In this Aug. 17, 2011 file photo, students sit in the gym at Crossville Elmentary School in Crossville, Ala. Despite being in an almost all-white town, the school's enrollment is about 65 percent Hispanic. Hispanic students have started vanishing from Alabama public schools in the wake of a court ruling that upheld the state's tough new law cracking down on illegal immigration. Education officials say scores of immigrant families have withdrawn their children from classes or kept them home this week, afraid that sending the kids to school would draw attention from authorities. There are no precise statewide numbers. But several districts with large immigrant enrollments — from small towns to large urban districts — reported a sudden exodus of children of Hispanic parents, some of whom told officials they would leave the state to avoid trouble with the law, which requires schools to check students' immigration status. (AP Photo/Jay Reeves, File)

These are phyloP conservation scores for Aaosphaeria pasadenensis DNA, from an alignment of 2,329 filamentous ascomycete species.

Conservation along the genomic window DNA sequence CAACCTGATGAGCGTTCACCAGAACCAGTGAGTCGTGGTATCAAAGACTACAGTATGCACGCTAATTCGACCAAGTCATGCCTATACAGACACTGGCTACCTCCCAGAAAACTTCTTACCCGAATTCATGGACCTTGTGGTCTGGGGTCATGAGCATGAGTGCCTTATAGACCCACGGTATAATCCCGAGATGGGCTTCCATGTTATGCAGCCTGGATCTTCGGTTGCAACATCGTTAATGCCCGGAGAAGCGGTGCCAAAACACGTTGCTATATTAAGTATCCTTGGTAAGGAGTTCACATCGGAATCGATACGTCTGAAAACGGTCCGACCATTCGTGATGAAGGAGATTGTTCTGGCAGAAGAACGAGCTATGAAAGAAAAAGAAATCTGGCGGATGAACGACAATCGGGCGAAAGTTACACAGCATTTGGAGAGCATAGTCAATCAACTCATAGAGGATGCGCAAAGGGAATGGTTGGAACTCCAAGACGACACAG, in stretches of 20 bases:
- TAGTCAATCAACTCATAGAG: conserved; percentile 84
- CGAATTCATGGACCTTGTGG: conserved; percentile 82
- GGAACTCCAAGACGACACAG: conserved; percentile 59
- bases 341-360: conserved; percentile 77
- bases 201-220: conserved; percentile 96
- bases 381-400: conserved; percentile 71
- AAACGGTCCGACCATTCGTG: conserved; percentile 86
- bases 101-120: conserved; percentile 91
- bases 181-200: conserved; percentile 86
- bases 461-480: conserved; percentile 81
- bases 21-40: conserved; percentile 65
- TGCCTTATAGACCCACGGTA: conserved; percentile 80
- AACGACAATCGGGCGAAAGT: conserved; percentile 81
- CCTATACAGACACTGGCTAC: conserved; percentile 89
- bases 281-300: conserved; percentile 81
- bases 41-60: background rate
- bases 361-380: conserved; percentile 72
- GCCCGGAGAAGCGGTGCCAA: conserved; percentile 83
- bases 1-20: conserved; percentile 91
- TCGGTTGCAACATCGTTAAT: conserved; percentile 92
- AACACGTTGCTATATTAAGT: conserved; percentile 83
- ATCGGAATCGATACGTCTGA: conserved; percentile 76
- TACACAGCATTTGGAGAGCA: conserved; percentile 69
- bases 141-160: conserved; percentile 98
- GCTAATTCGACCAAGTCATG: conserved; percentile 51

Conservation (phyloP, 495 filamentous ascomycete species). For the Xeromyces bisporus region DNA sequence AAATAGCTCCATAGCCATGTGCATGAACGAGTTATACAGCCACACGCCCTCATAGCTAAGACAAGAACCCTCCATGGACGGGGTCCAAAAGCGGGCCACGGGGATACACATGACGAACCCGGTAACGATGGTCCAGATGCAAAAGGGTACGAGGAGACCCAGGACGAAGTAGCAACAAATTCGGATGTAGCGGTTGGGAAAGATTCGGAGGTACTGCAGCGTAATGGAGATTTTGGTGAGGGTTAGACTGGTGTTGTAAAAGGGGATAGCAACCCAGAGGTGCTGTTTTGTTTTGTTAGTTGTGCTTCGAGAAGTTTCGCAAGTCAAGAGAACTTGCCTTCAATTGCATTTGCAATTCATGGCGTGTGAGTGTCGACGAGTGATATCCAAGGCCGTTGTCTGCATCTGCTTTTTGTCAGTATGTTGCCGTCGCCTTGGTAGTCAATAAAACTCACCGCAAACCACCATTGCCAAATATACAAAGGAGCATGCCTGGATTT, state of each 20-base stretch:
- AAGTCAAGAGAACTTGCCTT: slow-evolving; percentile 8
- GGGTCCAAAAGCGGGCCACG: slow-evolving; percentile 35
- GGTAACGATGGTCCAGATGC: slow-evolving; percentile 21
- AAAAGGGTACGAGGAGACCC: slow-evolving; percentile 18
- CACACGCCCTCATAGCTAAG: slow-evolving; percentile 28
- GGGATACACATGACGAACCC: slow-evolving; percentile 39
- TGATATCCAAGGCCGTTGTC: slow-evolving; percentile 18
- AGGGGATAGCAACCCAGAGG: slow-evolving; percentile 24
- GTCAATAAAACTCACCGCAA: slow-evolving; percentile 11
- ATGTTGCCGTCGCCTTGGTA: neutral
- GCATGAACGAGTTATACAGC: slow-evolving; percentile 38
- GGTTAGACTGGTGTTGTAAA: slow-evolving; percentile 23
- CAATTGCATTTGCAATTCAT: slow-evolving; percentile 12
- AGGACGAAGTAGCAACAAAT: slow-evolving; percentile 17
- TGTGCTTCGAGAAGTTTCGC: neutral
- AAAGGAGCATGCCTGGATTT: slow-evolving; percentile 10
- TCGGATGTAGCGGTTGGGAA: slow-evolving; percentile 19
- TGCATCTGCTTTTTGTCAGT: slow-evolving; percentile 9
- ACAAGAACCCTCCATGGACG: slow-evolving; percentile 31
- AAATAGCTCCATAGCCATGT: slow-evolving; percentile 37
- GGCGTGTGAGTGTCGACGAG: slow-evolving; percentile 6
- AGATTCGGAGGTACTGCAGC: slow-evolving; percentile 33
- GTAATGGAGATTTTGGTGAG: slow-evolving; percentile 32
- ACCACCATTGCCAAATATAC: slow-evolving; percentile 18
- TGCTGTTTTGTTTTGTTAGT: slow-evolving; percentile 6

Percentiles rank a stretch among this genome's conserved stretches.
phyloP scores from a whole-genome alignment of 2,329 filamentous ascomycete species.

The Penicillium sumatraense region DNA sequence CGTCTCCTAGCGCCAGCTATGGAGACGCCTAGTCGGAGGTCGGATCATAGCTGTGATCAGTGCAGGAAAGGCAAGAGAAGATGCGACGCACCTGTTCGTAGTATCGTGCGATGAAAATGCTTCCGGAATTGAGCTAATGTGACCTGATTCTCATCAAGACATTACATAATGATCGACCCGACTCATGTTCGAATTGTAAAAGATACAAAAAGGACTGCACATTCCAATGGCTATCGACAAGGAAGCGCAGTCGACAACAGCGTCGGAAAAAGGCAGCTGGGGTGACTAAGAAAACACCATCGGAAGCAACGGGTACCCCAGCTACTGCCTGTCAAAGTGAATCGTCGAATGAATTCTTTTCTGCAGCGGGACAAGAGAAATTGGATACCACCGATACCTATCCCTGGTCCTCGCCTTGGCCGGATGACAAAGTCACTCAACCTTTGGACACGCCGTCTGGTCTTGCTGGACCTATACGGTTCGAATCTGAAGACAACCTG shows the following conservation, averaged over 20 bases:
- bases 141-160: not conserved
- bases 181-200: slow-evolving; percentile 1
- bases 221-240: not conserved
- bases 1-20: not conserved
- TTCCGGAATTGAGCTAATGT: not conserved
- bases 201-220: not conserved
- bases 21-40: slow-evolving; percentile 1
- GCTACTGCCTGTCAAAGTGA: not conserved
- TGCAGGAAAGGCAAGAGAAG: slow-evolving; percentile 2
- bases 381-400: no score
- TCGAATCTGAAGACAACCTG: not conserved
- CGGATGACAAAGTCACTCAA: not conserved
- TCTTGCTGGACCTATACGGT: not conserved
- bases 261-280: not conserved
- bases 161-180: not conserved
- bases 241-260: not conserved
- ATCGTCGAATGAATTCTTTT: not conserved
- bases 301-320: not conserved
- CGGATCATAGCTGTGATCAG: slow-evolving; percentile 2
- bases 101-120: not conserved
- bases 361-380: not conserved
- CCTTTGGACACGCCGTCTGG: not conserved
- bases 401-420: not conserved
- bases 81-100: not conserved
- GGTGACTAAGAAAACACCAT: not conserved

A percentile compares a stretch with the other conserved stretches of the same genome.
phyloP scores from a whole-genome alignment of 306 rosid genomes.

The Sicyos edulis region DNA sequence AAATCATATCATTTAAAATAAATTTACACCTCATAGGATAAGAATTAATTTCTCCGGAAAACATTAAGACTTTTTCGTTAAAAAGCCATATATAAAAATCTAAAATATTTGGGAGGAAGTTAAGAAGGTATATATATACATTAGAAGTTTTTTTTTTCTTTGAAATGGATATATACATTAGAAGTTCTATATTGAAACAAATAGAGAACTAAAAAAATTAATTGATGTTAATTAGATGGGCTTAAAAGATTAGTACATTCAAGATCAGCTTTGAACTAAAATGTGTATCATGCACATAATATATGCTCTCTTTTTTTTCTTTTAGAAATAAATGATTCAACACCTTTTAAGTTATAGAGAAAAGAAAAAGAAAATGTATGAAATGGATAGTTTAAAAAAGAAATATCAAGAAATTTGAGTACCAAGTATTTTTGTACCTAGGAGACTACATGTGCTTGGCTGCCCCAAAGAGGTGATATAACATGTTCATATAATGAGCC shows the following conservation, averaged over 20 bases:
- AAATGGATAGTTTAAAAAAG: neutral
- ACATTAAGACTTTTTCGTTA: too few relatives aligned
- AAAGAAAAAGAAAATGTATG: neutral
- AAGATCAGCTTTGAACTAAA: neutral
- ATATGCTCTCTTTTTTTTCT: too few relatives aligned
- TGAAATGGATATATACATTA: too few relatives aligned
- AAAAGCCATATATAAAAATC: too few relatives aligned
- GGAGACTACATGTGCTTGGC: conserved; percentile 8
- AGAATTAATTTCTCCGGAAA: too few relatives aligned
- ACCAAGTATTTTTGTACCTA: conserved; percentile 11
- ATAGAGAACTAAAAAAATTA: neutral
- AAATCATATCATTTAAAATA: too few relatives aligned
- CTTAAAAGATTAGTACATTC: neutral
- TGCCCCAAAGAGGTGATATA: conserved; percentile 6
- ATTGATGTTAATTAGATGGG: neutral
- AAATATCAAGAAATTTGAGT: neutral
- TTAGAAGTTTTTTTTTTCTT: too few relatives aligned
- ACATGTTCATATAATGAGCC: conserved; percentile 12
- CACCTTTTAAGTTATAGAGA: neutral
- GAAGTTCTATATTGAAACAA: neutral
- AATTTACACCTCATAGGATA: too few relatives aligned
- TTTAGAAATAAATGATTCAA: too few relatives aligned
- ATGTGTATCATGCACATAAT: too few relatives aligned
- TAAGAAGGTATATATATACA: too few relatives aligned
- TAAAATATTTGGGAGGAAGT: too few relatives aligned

Alabama Immigration Law Linked To Large Increases In Dropouts

(MintPress)–A letter sent on behalf of the Department of Justice (DOJ) to the Alabama State Department of Education expresses concern over the lasting impact an immigration law similar to Arizona’s challenged SB 1070 could have on children within the school system, citing an increase in absences among Hispanic students and an overall atmosphere of tension […]